The news that a draft deal has been struck with Iran is indeed good. The Iranians must confer among themselves before accepting it, but even if they do not, the news remains good.
An agreement on the fuel for the Tehran Research Reactor and the negotiations leading up to it are a first step in a much broader effort. That effort is Barack Obama's initiative toward a world without nuclear weapons.
In this first step, America has worked with Russia and France to develop the deal with Iran. Although Iran tried to split the negotiators with its insistence that France be dropped from the deal, it did not succeed in this tactic. Where the fuel will be fabricated remains unclear, although Argentina and a subcontract to France by Russia are possibilities.
Julian Borger has been reporting that the meetings among Iran, the United States, and the IAEA have included additional topics like technologies that might be made available to Iran. This is another positive result: topics that can be discussed in the future.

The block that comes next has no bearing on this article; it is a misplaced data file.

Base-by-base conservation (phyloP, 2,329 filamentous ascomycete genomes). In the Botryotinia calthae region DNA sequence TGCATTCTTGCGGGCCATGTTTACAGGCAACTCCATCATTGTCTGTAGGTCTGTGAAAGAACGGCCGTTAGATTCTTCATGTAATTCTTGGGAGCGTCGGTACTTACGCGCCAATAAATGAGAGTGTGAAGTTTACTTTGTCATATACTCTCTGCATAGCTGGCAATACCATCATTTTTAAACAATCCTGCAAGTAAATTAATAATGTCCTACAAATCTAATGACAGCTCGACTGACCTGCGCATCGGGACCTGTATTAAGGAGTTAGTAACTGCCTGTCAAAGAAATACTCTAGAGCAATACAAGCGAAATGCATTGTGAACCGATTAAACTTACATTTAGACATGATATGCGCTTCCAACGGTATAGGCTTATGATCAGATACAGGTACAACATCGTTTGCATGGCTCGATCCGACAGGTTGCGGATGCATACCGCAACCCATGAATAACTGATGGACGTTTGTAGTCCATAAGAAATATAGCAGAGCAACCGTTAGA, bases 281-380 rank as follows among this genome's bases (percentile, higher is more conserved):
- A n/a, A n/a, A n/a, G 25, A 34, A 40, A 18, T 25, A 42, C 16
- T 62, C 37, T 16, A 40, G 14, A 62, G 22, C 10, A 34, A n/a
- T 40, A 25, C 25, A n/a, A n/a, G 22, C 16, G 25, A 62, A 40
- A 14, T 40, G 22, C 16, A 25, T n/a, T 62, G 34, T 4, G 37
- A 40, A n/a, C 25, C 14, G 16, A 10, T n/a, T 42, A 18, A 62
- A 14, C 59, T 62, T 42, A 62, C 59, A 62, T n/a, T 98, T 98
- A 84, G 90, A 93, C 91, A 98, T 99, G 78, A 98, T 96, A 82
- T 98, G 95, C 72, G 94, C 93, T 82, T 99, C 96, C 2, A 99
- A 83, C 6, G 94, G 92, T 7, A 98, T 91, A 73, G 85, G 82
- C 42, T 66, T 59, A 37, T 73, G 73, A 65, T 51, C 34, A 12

Whether or not Tehran turns down the deal, it is part of a building momentum on nuclear issues. Japan and Australia are discussing no first use of nuclear weapons, the doctrine that a country will not use nuclear weapons unless it is attacked with nuclear weapons. It looks like Japan is beginning to feel that it will be safe enough even if the United States takes that position. It hasn't in the past.
Switzerland and New Zealand sponsored a conference on how to de-alert Russian and American nuclear missiles.
The involvement of countries that don't have nuclear weapons is important in these discussions. The consequences of nuclear weapon use will fall on everyone, so it is in everyone's interest to solve these problems.
Hillary Clinton gave a speech on nonproliferation at the US Institute of Peace today. The text is not yet up on the Department of State's website. I'll be looking for it.
Momentum is the important thing. Even if Tehran decides against this agreement (and I don't think they will), it is likely that the parties will return to negotiations in public or in secret. And there are many other initiatives in play.